“If a large proportion of the people that go through instruction and get their license stuck to the club, we’d have a huge membership,” Moeller said.

In general, he believes people “have less time to devote to one hobby, they seem to be more interested in taking on new experiences, a multitude of experiences.”

These “impressions,” as Moeller calls them, are not just wholly of feeling and opinion though.

Just between 2004 and 2017, the number of active pilots holding glider ratings fell from 30,222 to 24,276, according to the FAA’s U.S. Civil Airmen Statistics. That’s a total loss of 5,946 glider pilots and a total decline of 19.7 percent for the 14-year period.

The trend is similarly mirrored in the same reports, through the number of new gliding certificates issued. Between 2003 and 2017, freshly issued certificates to license glider pilots dropped in number from 359 certificates to a meager 154, a whopping 57 percent decline of new students that choose to enter the sport.

According to Miller, writing for Soaring magazine, the official journal of the Soaring Society of America and the only national organization for glider pilots in America peaked in membership in 1980 with 16,000 members; a bleak contrast with the sharp drop to 10,000 members in 2016.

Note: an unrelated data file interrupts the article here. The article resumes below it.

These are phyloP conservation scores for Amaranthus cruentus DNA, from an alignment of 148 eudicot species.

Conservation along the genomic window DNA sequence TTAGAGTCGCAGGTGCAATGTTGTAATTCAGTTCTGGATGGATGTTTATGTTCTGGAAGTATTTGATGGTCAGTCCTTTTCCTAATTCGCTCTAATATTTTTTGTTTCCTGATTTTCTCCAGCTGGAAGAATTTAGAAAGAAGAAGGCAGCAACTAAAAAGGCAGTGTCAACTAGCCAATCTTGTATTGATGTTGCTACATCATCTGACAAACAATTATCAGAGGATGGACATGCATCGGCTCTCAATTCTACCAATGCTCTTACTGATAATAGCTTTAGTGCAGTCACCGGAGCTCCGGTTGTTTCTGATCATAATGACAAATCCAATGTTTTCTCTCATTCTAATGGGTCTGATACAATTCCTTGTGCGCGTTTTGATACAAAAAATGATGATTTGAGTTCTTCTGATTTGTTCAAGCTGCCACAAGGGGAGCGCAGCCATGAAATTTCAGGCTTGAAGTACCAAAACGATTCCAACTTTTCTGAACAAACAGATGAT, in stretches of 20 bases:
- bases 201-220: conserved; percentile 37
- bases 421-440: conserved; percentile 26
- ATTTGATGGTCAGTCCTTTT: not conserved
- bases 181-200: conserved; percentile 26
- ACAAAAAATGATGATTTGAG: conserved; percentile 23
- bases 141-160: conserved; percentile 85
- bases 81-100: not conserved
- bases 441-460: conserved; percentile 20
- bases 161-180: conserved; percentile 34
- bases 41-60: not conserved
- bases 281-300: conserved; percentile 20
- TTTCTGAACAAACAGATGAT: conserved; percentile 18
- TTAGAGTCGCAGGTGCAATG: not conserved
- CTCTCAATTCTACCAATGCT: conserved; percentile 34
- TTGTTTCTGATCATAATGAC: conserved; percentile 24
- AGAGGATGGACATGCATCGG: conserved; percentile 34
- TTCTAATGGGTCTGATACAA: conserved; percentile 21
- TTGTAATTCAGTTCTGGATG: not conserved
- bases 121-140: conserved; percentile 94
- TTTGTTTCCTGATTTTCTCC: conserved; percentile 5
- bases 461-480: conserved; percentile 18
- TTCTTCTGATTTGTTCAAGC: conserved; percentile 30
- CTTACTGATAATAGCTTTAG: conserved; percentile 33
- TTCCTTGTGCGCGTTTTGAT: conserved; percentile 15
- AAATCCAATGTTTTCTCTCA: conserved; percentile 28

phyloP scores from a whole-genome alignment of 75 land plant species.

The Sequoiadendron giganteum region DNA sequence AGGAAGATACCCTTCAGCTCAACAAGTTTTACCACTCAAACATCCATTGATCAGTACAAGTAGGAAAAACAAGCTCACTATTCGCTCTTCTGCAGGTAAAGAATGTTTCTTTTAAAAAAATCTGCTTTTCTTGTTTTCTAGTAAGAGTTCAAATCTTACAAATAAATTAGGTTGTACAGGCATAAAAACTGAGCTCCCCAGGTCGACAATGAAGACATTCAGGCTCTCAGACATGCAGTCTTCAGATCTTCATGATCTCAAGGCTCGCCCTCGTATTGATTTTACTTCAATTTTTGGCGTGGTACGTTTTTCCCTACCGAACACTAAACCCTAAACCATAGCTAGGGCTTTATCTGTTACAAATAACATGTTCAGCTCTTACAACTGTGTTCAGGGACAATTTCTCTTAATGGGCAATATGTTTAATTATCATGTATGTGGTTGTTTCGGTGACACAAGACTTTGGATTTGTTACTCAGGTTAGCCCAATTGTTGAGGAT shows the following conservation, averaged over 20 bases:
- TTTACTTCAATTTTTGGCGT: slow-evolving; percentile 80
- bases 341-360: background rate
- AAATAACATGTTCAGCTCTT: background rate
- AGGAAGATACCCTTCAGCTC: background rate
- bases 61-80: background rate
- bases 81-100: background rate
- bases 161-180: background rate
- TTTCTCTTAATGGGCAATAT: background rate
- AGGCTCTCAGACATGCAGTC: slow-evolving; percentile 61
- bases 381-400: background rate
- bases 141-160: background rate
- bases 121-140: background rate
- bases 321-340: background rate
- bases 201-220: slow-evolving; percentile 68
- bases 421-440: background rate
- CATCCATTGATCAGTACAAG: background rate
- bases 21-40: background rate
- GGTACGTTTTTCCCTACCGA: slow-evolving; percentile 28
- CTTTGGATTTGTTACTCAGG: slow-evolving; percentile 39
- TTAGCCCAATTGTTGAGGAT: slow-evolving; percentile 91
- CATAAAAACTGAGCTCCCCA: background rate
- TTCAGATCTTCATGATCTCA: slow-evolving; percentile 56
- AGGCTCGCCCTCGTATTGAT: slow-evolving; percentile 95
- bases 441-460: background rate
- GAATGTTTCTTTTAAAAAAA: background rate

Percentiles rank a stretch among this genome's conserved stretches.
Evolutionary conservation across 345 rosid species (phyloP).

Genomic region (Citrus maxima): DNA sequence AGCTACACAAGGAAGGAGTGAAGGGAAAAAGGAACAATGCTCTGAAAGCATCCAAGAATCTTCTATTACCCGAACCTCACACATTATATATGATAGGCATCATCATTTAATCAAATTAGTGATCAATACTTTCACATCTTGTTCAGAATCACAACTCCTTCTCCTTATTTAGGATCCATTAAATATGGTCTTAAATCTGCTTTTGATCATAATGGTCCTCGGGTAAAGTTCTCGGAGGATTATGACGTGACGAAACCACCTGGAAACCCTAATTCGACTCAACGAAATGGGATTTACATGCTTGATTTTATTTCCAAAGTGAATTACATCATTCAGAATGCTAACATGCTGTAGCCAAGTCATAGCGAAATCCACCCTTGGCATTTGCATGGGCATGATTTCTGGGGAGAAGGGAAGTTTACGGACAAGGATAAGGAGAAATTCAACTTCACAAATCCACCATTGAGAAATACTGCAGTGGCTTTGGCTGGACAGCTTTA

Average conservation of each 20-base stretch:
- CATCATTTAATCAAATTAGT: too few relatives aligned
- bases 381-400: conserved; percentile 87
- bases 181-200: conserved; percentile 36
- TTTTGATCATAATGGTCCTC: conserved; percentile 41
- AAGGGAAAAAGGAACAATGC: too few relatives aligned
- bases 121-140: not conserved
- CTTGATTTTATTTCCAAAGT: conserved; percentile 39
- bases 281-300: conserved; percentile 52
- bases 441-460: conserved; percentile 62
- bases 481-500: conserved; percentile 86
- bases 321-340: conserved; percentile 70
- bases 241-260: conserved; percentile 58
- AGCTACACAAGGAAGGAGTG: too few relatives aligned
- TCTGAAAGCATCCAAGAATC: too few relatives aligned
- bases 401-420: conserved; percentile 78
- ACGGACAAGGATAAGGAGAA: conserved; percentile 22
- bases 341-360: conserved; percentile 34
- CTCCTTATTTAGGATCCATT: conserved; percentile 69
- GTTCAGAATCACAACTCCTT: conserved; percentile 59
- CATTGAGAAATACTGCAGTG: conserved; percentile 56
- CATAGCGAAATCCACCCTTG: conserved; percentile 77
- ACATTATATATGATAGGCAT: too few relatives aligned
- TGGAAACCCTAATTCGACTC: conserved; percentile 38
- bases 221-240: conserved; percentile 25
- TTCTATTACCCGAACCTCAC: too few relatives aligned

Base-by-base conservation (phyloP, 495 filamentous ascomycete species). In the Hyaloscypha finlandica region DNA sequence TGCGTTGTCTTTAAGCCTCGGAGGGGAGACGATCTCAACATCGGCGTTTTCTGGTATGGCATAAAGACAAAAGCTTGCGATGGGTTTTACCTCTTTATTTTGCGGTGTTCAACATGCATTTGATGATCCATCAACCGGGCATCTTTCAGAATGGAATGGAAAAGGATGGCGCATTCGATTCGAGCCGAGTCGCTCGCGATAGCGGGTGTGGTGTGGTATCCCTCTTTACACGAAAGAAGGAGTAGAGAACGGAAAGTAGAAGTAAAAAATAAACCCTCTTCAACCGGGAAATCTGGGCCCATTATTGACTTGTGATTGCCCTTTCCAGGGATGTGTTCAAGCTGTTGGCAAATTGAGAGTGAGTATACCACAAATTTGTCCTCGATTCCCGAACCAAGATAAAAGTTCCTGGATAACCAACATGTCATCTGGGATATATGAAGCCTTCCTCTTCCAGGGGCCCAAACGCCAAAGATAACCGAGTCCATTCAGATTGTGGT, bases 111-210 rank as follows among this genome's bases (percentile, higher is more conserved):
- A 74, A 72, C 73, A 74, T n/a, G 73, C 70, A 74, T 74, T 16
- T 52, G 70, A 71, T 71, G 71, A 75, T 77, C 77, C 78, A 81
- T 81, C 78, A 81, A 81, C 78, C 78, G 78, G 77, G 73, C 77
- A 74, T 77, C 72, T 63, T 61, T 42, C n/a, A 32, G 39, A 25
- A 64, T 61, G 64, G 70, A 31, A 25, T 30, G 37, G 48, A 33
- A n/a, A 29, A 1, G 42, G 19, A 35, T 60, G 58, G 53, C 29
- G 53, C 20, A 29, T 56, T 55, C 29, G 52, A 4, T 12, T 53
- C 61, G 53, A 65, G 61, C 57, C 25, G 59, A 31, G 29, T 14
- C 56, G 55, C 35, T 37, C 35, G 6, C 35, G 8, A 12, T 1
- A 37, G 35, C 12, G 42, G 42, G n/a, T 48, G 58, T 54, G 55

Again in Soaring magazine, John H. Cochrane of the SSA Contest Committee writes of the steady decline in U.S. National contest participation, with many classes even approaching the minimum requirement of pilots participating to validate the contests.

Indeed, the numbers are adding up. Soaring, as a sport, hobby, and pastime in America, may very well be beginning to die out.

Henson shared similar sentiments with Roy Moeller.

“[The decline] is probably true of all of the clubs. We’re all fighting the same forces here that are having our cause in the sport to fade in popularity,” Henson said.

Learning to glide at 56, the club has become very meaningful to him in recent chapters of his life.

“The soaring community, because it’s small as it is, tends to be a pretty tight-knit, close group of people… the club is special because I’ve made some really nice friendships, and they’re friendships that last,” Henson said.

He had wanted to fly all his life leading up to joining the club, but it had never occurred to him to try the sport. In fact, prior to then, he was confused as to why people would even participate in soaring. This underlines a challenge for clubs to attract newcomers, as he explains: the need to convey the understanding of the sport to others.

“They think of it as ‘oh you guys couldn’t afford to buy an engine for your aircraft?’ and stuff like that, or ‘what’s the fun of going up and just gliding down?’” Henson said. “We’ve gotta convey to them the idea that you can get into a glider and stay up for hours on end, and cover great distances if you want to and if you know how to play the conditions appropriately.”